His principal thesis is that a sound (i.e. gold-backed) currency forces a wide distribution of buying power, because it reflects the advance or decline of a culture's productivity. For example, a "strong" dollar buys as much for the middle-class workman as it does for a billionaire. But it takes a much higher percentage of "weak" dollars to buy that workman's necessities. The elite buyer has in fact many more dollars to spend even though such purchases are only a small portion of his overall income. His wealth therefore provides him with an ever-higher standard of living, while the workman sinks ever closer to poverty. Since the workman made a major contribution to the production of the item which was then sold for a profit, the capitalist philosophy would dictate that he share in the resulting profits. If he doesn't, he gets angry.

Stansberry sees the violent revolution as having already begun -- citing the recent wave of violence and terrorism. But his solution is very discouraging -- he predicts an "American Jubilee" like those held every 50 years or so in the Bible. In modern terms, that is a collapse of the current economic structure and its replacement by a new normal. He expects a much more catastrophic event than 2007-8. His advice: head for the 50 or so enclaves of the rich and powerful which will be heavily armed. IOW, a new French Revolution.

In his impassioned plea for raising the minimum wage, billionaire Nick Hanauer uses the striking image of the deprived masses picking up their pitchforks to overcome the elite. ("Pitchfork Economics") He too cites the Henry Ford mantra. His solution, however correct, was originally too narrow - the minimum wage is but one factor in a much more complex economy.

An obvious temptation for undercutting the buying power of the middle class has been the digital revolution, which has contributed so monumentally to the productivity increase we have experienced in the past generation. Among its many advances has been the communications revolution, especially the internet, which has enabled workers from developing countries to participate in the US job market. Distances offer no obstacles in today's world. Competition for jobs today has become worldwide. The result has been catastrophic for America's workers.

Corporate chieftains took one look at the wage advantage of foreign workers in Asia and Latin America and fell into their arms. There was no thought of the harm they were doing to their own compatriots, and eventually to themselves, as they gleefully set about the destruction of American capitalism. It has taken one of their own, in the person of Donald J. Trump, to wage a mighty counter-offensive to this movement through his trade and tariff policies. But that also is not enough.

How can we rescue our unique American capitalist system from its current path to feudalism? The key is to institute compensation programs for middle class workers which allow them to share in the prosperity their productivity has helped to create by implementing the labor-saving technologies invented by the elite.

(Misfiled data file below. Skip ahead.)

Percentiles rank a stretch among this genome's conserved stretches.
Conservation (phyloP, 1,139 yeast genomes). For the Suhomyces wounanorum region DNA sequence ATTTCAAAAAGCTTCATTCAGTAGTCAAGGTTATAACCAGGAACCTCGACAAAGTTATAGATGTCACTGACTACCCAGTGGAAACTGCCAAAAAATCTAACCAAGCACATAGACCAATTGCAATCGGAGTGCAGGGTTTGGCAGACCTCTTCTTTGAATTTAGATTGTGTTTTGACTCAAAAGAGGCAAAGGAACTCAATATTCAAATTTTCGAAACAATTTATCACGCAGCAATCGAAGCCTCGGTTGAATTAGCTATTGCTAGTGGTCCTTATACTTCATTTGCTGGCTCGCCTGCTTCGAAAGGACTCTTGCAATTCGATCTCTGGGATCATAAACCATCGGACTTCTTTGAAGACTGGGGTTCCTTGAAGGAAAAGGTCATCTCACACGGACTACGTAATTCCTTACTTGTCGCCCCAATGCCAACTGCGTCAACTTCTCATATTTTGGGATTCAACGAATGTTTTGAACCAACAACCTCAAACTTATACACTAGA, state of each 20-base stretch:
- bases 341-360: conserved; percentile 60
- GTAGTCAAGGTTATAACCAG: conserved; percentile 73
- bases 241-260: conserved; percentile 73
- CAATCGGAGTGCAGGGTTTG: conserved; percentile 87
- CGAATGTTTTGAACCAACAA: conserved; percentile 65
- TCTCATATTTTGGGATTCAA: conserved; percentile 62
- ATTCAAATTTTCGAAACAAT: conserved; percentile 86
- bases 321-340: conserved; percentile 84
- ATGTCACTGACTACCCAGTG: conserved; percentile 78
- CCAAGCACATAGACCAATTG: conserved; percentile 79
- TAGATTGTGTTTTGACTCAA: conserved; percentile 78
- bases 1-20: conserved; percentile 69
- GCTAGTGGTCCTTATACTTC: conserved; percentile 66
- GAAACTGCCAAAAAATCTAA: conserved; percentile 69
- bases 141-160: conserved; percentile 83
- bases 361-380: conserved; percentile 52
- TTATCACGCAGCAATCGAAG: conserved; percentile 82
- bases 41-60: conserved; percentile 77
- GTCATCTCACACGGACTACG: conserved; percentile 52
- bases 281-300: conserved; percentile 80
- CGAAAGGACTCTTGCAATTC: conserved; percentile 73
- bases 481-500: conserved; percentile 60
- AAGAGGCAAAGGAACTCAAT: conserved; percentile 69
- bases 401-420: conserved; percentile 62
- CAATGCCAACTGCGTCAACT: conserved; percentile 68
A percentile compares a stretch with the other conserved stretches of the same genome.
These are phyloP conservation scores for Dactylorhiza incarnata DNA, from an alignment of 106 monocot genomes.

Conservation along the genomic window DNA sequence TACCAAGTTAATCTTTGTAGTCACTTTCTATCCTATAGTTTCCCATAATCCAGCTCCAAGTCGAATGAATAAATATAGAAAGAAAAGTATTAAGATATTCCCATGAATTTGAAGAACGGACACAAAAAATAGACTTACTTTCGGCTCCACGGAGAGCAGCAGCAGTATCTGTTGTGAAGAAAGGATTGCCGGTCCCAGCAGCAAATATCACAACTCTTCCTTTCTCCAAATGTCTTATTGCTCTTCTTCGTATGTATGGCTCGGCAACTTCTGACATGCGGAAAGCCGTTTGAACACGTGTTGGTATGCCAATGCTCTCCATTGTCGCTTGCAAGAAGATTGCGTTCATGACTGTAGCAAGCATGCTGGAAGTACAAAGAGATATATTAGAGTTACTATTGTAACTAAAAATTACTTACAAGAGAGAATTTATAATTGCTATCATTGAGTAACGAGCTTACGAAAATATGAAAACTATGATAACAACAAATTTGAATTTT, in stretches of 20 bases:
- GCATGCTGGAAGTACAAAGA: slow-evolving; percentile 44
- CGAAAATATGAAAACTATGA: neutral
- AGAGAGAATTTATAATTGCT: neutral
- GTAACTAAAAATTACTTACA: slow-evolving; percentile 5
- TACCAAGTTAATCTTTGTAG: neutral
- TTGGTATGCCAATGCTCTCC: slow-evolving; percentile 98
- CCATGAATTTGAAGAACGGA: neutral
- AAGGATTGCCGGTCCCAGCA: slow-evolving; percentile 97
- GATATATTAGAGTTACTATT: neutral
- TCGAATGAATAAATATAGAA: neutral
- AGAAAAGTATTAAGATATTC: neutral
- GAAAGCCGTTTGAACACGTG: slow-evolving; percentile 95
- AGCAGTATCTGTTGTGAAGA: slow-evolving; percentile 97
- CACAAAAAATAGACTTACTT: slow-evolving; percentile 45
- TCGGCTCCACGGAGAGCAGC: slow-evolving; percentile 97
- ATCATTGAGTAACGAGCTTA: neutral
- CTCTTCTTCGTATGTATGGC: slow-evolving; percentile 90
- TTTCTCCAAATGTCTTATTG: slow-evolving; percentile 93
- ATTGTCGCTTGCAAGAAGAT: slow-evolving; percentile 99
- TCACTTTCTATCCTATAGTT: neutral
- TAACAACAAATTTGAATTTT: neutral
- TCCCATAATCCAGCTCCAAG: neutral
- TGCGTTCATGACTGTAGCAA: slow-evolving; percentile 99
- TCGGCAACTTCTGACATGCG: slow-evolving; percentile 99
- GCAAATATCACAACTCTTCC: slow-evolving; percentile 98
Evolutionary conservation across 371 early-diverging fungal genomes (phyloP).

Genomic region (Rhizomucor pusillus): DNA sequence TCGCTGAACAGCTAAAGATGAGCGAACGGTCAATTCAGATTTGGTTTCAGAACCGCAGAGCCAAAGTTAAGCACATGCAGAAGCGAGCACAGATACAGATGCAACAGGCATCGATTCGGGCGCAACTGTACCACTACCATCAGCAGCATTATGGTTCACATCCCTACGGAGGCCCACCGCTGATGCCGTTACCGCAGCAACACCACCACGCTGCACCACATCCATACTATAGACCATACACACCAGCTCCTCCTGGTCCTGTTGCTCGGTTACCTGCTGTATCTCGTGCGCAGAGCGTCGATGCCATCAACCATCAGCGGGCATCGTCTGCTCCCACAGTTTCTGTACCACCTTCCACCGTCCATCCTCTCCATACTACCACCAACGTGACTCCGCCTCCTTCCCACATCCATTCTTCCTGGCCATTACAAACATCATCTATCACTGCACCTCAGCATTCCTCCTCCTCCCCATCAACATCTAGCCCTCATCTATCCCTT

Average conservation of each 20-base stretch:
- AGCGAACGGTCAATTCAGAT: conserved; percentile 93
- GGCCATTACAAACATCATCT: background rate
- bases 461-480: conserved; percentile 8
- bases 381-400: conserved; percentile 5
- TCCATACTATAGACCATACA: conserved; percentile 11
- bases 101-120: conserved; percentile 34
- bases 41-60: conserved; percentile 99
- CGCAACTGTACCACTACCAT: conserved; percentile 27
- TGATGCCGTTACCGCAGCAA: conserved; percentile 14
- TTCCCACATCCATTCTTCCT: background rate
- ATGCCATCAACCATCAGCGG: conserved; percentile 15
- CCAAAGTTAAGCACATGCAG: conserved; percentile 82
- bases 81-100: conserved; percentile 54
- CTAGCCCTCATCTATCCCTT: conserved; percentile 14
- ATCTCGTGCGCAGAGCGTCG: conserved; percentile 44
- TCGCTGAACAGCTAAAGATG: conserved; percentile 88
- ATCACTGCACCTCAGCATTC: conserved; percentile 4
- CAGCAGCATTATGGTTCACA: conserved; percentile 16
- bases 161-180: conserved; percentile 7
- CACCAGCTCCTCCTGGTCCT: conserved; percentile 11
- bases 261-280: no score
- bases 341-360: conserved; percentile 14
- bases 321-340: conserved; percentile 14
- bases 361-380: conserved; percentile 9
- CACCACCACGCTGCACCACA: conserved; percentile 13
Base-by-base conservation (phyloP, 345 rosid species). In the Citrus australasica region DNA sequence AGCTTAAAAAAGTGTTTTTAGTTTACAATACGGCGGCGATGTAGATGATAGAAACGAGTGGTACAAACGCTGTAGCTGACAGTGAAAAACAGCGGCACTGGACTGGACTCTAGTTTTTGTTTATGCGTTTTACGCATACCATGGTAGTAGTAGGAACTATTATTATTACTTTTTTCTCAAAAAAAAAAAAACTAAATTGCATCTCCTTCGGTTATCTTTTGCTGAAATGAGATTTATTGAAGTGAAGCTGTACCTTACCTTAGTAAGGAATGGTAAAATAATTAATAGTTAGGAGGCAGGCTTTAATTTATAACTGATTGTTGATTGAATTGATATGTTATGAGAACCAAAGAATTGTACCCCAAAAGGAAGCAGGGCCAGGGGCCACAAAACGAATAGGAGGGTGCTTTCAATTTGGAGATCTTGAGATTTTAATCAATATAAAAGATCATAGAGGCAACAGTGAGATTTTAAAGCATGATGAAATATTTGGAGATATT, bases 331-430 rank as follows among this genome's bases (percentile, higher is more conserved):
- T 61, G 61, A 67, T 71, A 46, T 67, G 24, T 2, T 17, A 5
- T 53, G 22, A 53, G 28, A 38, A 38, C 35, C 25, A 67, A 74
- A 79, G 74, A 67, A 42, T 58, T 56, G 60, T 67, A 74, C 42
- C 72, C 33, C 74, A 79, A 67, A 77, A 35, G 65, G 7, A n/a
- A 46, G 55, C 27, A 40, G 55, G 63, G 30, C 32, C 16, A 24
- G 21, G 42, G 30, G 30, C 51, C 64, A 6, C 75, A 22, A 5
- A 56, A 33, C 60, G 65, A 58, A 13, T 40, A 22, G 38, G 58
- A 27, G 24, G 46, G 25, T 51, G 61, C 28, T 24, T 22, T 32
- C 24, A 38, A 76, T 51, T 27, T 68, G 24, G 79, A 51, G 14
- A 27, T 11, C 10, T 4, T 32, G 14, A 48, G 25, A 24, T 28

For the answer, we can look to companies which have structured their employee compensation to reflect the employees' contributions to profits. Three such corporations are Southwest Airlines, Federal Express, and Walmart. Each has developed a profit-sharing system which not only reflects the proportionate contributions of ownership, management and labor to the profitability of the total enterprise, but they have also avoided the potential clash between employees and shareholders by issuing part of the workers' bonuses in the form of shares or options. Thus the two groups have overlapping memberships.

A pioneer in this movement was Sam Walton, the founder of Walmart. When he took the company public, he simultaneously provided his employees with highly discounted stock options. The result over time was a company of millionaires, which also became for a time the largest retailer in the world. No matter the current labor relation problems of the company, no one can dispute the legacy of the founder.

The last piece of this puzzle is the Labor movement. The American Labor movement succeeded from the 1930's to the 1960's in winning for its members significant benefits in what might be called "lifestyle" features, such as, worker safety, pensions, health care, and wages. Since the 1970's, however, these benefits have become more or less standard at least in big companies. In other words, Labor won.

Since then Labor seems to have lost not only its way, but also its membership. I suggest that Labor adopt a new cause, "Luxury Benefits": recapturing for its members their rightful share of the immense financial rewards our country has earned. It is no secret that the captains of industry are not going to hand over significant portions of their wealth to their employees without a fight - even if it is in their long-term interest to do so. Someone is going to have to help them "see the light". Nobody is as equipped by history, organization and numbers to undertake this 21st century fight as organized Labor.


(To be continued next week.)

© 2019 Richfield Press, LCC. All rights reserved.